In 1860 William Brewer, a young Yale-educated teacher of the natural sciences and a recent widower, eagerly accepted an offer from Josiah Whitney to assist in the first geological survey of the state of California. Brewer was not a geologist, but his training in agriculture and botany made him an invaluable member of the team. He traveled more than 14,000 miles in the four years he spent in California and spent much of his leisure time writing lively, detailed letters to his brother back East.
These warmly affectionate letters, presented here in their entirety, describe the new state in all its spectacular beauty and paint a vivid picture of California in the mid-19th century. This fourth edition includes a new foreword by William Bright (1500 California Place Names).
©2003 William Henry Brewer (P)2013 Audible, Inc.
I'm Audible's first Editor-at-Large, the host of In Bed with Susie Bright -- and a longtime author, editor, journo, and bookworm. I listen to audio when I'm cooking, playing cards, knitting, going to bed, waking up, driving, and putting other people's kids to bed! My favorite audiobooks, ever, are: "True Grit" and "The Dog of the South."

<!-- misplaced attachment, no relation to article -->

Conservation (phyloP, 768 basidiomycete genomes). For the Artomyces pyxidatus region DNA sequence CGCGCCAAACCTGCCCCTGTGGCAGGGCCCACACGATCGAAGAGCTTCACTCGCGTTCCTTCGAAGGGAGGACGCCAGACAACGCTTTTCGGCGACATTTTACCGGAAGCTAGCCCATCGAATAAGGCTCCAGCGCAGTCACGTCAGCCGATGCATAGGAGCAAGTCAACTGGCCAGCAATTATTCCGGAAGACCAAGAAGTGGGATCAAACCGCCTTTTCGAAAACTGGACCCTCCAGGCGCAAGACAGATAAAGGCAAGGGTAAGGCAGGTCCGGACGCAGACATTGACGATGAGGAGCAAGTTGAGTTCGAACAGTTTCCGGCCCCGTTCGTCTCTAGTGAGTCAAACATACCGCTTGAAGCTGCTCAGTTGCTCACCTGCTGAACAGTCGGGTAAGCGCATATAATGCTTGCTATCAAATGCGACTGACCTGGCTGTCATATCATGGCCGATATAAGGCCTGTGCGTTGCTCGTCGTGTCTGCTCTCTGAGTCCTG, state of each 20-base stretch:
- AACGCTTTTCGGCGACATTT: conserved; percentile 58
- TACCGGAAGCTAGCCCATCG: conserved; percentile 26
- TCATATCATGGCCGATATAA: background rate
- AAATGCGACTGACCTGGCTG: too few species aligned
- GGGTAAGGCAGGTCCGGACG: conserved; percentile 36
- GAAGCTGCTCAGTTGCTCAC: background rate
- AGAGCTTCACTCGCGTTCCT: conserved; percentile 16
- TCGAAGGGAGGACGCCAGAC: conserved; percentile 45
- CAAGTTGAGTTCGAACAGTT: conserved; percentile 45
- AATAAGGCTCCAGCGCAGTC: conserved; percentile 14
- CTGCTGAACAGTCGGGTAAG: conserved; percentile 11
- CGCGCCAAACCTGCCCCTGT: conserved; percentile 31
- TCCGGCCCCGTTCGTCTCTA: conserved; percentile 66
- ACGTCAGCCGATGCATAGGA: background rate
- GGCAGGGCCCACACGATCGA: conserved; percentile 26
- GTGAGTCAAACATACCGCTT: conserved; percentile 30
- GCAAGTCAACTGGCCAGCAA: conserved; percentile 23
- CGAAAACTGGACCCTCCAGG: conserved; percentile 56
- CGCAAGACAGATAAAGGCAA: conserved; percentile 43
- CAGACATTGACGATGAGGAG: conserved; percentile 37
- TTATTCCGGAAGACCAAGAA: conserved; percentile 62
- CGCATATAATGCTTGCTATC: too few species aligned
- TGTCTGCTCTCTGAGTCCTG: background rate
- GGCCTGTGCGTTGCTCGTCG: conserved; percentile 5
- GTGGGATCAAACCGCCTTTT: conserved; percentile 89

In 1860, William Henry Brewer joined a team in the very first geological survey of California.
A recent and very young widower, impressionable William wrote letters home, back East, to his brother-- this is his extraordinary diary. Brewer's stories let us look at California in a way that is virtually erased from modern-day eyes.
William's letters are both touching and full of jaw-dropping description, telling of the virgin beauty of the land, the original (and soon to be annihilated) Native culture and relationships he formed, and the beginning of the revolution that would transform California forever.
A primary document like this is priceless and entertaining primary history. It's the kind of story families treasure from generation to generation, saying, “You have to hear about this.” No son or daughter of the West should live without reading this once.
All is well with this performance and content. But the front page advertises the fourth edition 'with maps'. Audible needs to provide a link allowing the viewer to see those maps. These are critical to the text.
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